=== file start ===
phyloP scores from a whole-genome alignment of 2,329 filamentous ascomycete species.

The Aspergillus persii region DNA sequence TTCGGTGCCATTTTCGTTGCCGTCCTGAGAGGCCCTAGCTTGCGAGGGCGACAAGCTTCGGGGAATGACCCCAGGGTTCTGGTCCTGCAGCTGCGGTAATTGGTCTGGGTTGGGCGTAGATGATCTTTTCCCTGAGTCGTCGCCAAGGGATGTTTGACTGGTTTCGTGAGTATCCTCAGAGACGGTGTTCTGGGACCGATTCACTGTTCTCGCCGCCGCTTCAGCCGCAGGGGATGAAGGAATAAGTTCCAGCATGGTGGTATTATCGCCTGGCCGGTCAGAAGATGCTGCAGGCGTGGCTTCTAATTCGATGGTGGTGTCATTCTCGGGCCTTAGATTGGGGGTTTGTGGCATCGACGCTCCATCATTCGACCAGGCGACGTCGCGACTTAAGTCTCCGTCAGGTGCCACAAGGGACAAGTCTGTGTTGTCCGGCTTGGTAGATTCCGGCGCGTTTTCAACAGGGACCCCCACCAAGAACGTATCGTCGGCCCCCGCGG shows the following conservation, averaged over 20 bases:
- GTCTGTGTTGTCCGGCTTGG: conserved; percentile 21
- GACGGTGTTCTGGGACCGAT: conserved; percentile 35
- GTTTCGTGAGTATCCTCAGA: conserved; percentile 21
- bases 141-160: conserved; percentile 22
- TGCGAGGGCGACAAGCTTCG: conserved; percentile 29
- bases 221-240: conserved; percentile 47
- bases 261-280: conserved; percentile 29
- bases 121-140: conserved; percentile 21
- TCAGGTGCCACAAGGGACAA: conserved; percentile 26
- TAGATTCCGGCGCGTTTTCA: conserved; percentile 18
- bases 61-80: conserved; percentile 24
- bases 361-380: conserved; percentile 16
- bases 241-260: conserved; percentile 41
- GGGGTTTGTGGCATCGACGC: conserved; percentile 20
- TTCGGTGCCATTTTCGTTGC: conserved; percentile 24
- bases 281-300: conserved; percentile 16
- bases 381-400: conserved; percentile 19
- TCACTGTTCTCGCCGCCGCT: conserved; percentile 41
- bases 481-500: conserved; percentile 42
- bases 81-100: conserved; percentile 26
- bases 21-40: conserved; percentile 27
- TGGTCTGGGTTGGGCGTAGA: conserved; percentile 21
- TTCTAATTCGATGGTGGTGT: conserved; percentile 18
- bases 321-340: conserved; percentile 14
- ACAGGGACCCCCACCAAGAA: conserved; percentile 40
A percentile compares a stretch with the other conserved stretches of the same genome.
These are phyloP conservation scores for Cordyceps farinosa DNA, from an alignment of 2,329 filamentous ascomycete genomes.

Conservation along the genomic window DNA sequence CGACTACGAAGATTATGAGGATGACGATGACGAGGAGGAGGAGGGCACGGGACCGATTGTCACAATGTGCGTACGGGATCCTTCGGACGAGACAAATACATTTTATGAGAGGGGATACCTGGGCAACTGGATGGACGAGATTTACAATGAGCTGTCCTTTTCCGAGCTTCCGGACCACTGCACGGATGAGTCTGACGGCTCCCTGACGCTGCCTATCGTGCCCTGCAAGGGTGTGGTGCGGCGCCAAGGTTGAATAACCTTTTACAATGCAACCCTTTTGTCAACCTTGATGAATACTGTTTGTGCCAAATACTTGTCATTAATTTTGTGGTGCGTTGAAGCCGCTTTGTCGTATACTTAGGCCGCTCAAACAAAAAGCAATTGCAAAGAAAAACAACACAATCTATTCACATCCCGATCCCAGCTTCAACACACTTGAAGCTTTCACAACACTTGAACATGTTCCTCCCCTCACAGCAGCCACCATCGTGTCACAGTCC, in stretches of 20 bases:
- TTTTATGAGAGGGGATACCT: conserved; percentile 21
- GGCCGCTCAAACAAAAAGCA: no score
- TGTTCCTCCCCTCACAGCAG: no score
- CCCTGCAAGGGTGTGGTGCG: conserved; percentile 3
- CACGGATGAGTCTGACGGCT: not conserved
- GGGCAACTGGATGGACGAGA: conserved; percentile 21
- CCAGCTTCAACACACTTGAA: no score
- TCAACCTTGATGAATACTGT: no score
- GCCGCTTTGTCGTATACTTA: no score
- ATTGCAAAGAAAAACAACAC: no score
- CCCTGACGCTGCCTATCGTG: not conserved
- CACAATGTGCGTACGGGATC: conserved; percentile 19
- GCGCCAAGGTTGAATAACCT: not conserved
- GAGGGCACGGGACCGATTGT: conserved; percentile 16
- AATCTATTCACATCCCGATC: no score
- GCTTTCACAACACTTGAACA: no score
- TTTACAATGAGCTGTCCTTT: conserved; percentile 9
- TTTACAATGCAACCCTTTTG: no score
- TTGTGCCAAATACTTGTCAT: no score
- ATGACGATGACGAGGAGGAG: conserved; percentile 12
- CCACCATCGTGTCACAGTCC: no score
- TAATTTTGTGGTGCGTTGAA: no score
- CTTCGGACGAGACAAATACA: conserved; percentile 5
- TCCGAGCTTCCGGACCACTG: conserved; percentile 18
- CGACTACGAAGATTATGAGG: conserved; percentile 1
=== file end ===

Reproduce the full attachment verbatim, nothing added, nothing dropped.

phyloP scores from a whole-genome alignment of 2,329 filamentous ascomycete species.

The Aspergillus persii region DNA sequence TTCGGTGCCATTTTCGTTGCCGTCCTGAGAGGCCCTAGCTTGCGAGGGCGACAAGCTTCGGGGAATGACCCCAGGGTTCTGGTCCTGCAGCTGCGGTAATTGGTCTGGGTTGGGCGTAGATGATCTTTTCCCTGAGTCGTCGCCAAGGGATGTTTGACTGGTTTCGTGAGTATCCTCAGAGACGGTGTTCTGGGACCGATTCACTGTTCTCGCCGCCGCTTCAGCCGCAGGGGATGAAGGAATAAGTTCCAGCATGGTGGTATTATCGCCTGGCCGGTCAGAAGATGCTGCAGGCGTGGCTTCTAATTCGATGGTGGTGTCATTCTCGGGCCTTAGATTGGGGGTTTGTGGCATCGACGCTCCATCATTCGACCAGGCGACGTCGCGACTTAAGTCTCCGTCAGGTGCCACAAGGGACAAGTCTGTGTTGTCCGGCTTGGTAGATTCCGGCGCGTTTTCAACAGGGACCCCCACCAAGAACGTATCGTCGGCCCCCGCGG shows the following conservation, averaged over 20 bases:
- GTCTGTGTTGTCCGGCTTGG: conserved; percentile 21
- GACGGTGTTCTGGGACCGAT: conserved; percentile 35
- GTTTCGTGAGTATCCTCAGA: conserved; percentile 21
- bases 141-160: conserved; percentile 22
- TGCGAGGGCGACAAGCTTCG: conserved; percentile 29
- bases 221-240: conserved; percentile 47
- bases 261-280: conserved; percentile 29
- bases 121-140: conserved; percentile 21
- TCAGGTGCCACAAGGGACAA: conserved; percentile 26
- TAGATTCCGGCGCGTTTTCA: conserved; percentile 18
- bases 61-80: conserved; percentile 24
- bases 361-380: conserved; percentile 16
- bases 241-260: conserved; percentile 41
- GGGGTTTGTGGCATCGACGC: conserved; percentile 20
- TTCGGTGCCATTTTCGTTGC: conserved; percentile 24
- bases 281-300: conserved; percentile 16
- bases 381-400: conserved; percentile 19
- TCACTGTTCTCGCCGCCGCT: conserved; percentile 41
- bases 481-500: conserved; percentile 42
- bases 81-100: conserved; percentile 26
- bases 21-40: conserved; percentile 27
- TGGTCTGGGTTGGGCGTAGA: conserved; percentile 21
- TTCTAATTCGATGGTGGTGT: conserved; percentile 18
- bases 321-340: conserved; percentile 14
- ACAGGGACCCCCACCAAGAA: conserved; percentile 40
A percentile compares a stretch with the other conserved stretches of the same genome.
These are phyloP conservation scores for Cordyceps farinosa DNA, from an alignment of 2,329 filamentous ascomycete genomes.

Conservation along the genomic window DNA sequence CGACTACGAAGATTATGAGGATGACGATGACGAGGAGGAGGAGGGCACGGGACCGATTGTCACAATGTGCGTACGGGATCCTTCGGACGAGACAAATACATTTTATGAGAGGGGATACCTGGGCAACTGGATGGACGAGATTTACAATGAGCTGTCCTTTTCCGAGCTTCCGGACCACTGCACGGATGAGTCTGACGGCTCCCTGACGCTGCCTATCGTGCCCTGCAAGGGTGTGGTGCGGCGCCAAGGTTGAATAACCTTTTACAATGCAACCCTTTTGTCAACCTTGATGAATACTGTTTGTGCCAAATACTTGTCATTAATTTTGTGGTGCGTTGAAGCCGCTTTGTCGTATACTTAGGCCGCTCAAACAAAAAGCAATTGCAAAGAAAAACAACACAATCTATTCACATCCCGATCCCAGCTTCAACACACTTGAAGCTTTCACAACACTTGAACATGTTCCTCCCCTCACAGCAGCCACCATCGTGTCACAGTCC, in stretches of 20 bases:
- TTTTATGAGAGGGGATACCT: conserved; percentile 21
- GGCCGCTCAAACAAAAAGCA: no score
- TGTTCCTCCCCTCACAGCAG: no score
- CCCTGCAAGGGTGTGGTGCG: conserved; percentile 3
- CACGGATGAGTCTGACGGCT: not conserved
- GGGCAACTGGATGGACGAGA: conserved; percentile 21
- CCAGCTTCAACACACTTGAA: no score
- TCAACCTTGATGAATACTGT: no score
- GCCGCTTTGTCGTATACTTA: no score
- ATTGCAAAGAAAAACAACAC: no score
- CCCTGACGCTGCCTATCGTG: not conserved
- CACAATGTGCGTACGGGATC: conserved; percentile 19
- GCGCCAAGGTTGAATAACCT: not conserved
- GAGGGCACGGGACCGATTGT: conserved; percentile 16
- AATCTATTCACATCCCGATC: no score
- GCTTTCACAACACTTGAACA: no score
- TTTACAATGAGCTGTCCTTT: conserved; percentile 9
- TTTACAATGCAACCCTTTTG: no score
- TTGTGCCAAATACTTGTCAT: no score
- ATGACGATGACGAGGAGGAG: conserved; percentile 12
- CCACCATCGTGTCACAGTCC: no score
- TAATTTTGTGGTGCGTTGAA: no score
- CTTCGGACGAGACAAATACA: conserved; percentile 5
- TCCGAGCTTCCGGACCACTG: conserved; percentile 18
- CGACTACGAAGATTATGAGG: conserved; percentile 1